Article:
A second referendum is a “lost cause” until economic growth in Scotland is on a par with the rest of the UK, says a leading independence campaigner.
Michael Fry, a distinguished historian, has called for Nicola Sturgeon to mothball another vote until she can point to strong growth north of the border as part of her case for separation.
His intervention comes ahead of the release of official figures today, which could show that Scotland has entered recession.
Mr Fry, who believes in small state and low taxes, wrote in his column for The National newspaper: “Unless we at least match the growth rate elsewhere (one of the SNP’s forgotten promises), then the second referendum on independence is a lost cause.
“What are the doom-mongers and the nay-sayers going to say as polling day approaches? Their slogans will be: vote for Union and subsidy, vote for independence and poverty.
“And unless meanwhile we have in fact raised the nation’s growth rate, there will be no answer to those cynical slogans.”
He called for the focus to be on boosting growth rather than reducing inequality as the main vehicle for advancing independence, adding more than a decade of the SNP attempting the latter has failed miserably.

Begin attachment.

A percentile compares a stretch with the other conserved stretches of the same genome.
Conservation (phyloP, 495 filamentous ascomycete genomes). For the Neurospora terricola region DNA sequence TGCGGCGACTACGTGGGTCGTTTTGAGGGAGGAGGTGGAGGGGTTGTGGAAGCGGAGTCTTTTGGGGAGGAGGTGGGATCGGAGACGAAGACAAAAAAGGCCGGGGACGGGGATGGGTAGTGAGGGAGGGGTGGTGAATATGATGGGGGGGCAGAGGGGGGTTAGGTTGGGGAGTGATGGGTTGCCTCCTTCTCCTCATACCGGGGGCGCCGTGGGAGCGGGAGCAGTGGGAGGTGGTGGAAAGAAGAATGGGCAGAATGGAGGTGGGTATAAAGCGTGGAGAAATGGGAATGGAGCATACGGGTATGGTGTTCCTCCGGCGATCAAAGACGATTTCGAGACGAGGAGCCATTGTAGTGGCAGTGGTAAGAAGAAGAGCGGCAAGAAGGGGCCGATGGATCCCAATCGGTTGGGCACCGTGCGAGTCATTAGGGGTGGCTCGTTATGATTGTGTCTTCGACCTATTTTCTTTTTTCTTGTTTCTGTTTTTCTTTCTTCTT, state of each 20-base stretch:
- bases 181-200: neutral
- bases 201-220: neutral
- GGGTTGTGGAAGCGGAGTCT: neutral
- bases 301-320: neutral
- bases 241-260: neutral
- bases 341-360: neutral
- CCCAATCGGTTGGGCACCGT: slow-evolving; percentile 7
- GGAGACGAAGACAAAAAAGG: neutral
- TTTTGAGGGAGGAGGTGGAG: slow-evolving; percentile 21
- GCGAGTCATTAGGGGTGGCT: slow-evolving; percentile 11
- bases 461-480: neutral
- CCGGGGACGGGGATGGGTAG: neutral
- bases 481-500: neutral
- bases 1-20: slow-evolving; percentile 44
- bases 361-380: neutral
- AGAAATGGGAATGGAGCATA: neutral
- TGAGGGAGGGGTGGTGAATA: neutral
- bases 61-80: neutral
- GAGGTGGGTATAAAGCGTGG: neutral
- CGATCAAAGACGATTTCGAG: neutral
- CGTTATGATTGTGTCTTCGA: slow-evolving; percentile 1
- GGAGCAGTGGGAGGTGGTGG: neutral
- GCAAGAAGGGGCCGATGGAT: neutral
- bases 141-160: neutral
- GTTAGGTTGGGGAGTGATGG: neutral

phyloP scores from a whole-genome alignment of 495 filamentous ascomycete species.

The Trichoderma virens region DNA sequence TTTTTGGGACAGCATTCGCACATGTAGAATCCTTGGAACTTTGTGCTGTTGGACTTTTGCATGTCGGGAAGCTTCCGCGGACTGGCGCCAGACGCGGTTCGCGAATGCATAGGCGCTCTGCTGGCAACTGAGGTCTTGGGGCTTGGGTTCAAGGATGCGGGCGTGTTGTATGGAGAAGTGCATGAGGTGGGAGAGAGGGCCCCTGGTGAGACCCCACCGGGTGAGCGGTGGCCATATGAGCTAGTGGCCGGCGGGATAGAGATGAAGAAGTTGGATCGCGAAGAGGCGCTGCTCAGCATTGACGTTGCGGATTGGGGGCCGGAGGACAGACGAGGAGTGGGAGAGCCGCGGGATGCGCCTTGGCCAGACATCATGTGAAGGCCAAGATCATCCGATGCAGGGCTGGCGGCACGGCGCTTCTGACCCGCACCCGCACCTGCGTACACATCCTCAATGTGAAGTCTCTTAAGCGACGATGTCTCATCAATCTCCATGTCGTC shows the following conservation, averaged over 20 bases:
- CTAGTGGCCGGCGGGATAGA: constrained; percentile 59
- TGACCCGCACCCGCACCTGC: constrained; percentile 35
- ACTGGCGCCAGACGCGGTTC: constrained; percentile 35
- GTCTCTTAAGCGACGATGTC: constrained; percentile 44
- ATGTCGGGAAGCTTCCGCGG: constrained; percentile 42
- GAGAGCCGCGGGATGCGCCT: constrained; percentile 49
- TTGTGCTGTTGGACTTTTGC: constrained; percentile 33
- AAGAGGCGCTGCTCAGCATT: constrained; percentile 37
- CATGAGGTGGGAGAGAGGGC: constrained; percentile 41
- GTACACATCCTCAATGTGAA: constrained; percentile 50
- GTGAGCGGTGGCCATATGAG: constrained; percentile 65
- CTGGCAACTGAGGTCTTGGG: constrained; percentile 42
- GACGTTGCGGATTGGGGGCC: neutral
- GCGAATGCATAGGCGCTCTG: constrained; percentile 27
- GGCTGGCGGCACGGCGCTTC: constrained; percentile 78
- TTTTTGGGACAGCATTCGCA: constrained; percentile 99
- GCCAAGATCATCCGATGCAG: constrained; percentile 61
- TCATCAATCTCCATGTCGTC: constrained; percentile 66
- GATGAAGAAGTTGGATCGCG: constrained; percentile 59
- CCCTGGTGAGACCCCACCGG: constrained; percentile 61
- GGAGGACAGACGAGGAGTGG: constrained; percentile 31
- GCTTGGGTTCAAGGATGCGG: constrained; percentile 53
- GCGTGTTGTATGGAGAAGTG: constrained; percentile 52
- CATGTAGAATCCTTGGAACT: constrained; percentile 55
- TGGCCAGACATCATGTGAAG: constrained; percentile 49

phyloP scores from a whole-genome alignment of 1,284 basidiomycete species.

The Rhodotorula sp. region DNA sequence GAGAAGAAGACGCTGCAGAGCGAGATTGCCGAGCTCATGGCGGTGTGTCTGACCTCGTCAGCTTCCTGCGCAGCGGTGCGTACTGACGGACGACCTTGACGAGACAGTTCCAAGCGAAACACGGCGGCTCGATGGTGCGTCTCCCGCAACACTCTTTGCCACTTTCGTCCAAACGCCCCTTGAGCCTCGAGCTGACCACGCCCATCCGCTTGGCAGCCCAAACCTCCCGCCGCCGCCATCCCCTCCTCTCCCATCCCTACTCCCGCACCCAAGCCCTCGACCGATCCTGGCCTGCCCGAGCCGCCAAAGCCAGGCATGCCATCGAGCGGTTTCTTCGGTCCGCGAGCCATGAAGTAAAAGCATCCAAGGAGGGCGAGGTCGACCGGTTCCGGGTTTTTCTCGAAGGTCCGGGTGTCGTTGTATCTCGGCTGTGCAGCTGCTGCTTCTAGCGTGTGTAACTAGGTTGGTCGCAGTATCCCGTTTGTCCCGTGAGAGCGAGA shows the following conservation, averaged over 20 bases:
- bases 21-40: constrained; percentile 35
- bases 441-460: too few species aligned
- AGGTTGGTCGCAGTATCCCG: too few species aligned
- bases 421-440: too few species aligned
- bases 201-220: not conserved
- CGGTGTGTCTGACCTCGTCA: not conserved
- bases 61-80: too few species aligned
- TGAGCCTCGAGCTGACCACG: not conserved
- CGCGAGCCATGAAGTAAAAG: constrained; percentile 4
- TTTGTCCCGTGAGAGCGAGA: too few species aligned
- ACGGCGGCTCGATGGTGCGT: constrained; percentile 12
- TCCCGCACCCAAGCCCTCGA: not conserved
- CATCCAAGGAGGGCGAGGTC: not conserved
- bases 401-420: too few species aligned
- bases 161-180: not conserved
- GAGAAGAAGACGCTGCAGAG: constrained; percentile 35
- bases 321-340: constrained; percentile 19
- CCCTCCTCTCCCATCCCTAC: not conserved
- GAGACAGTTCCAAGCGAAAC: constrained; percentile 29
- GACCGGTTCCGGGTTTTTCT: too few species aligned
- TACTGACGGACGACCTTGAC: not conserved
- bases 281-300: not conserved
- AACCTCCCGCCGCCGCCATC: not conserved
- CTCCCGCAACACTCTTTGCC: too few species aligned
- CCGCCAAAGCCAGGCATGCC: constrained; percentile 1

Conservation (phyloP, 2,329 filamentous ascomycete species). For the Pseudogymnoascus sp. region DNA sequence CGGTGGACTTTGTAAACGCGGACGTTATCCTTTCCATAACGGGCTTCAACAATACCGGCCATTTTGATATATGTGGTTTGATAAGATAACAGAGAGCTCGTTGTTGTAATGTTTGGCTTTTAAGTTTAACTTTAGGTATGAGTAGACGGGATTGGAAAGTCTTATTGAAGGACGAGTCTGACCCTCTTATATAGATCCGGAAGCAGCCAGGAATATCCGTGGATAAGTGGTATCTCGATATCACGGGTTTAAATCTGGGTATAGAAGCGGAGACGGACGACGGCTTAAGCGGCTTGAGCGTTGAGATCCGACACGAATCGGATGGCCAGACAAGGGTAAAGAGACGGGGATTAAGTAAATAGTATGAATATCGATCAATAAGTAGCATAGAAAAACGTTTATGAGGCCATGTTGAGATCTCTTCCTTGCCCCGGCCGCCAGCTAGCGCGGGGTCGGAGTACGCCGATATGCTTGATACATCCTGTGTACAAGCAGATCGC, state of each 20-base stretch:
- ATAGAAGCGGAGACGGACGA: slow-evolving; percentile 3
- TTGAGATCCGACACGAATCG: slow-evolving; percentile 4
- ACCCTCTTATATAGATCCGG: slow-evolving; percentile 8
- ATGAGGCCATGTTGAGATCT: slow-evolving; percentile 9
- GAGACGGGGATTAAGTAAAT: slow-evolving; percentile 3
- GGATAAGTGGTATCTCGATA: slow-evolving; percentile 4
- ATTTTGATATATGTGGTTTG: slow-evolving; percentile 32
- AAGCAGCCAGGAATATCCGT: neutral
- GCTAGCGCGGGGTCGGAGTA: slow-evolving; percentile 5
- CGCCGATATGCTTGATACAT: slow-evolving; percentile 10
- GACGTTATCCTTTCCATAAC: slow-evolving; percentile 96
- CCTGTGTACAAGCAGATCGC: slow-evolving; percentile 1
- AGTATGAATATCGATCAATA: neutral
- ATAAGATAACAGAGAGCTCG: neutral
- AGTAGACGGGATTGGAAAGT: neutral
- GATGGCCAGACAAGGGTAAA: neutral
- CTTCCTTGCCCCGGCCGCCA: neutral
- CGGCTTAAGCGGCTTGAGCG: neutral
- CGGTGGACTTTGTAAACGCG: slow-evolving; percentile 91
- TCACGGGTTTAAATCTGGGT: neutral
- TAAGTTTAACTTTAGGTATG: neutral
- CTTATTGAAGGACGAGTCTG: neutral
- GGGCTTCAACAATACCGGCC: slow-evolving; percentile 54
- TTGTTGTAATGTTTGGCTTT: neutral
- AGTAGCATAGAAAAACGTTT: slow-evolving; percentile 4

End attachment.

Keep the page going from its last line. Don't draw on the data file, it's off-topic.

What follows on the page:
And the former Scottish Conservative parliamentary candidate urged the First Minister to ban any increases to day-to-day public spending before cutting income tax for “all the hard-working citizens of Scotland”.
Scotland’s economy shrank in the last quarter of 2016, while there was UK-wide growth. If the GDP data released today shows a lack of growth here then Scotland will be in recession.
Dean Lockhart, for the Scottish Conservatives, said: “Scotland stands on the brink of recession and the nationalists have no-one to blame but themselves.”
A Scottish Government spokesman said: “While we of course recognise the continuing challenges for the Scottish economy, Scotland’s unemployment rate is at a record low, the productivity gap with the UK is closing and 2016 was a record breaking year for Foreign Direct Investment projects in Scotland.
“The Scottish Government will continue to use all of the powers at our disposal to grow the economy, including our multi-billion pound infrastructure plan.”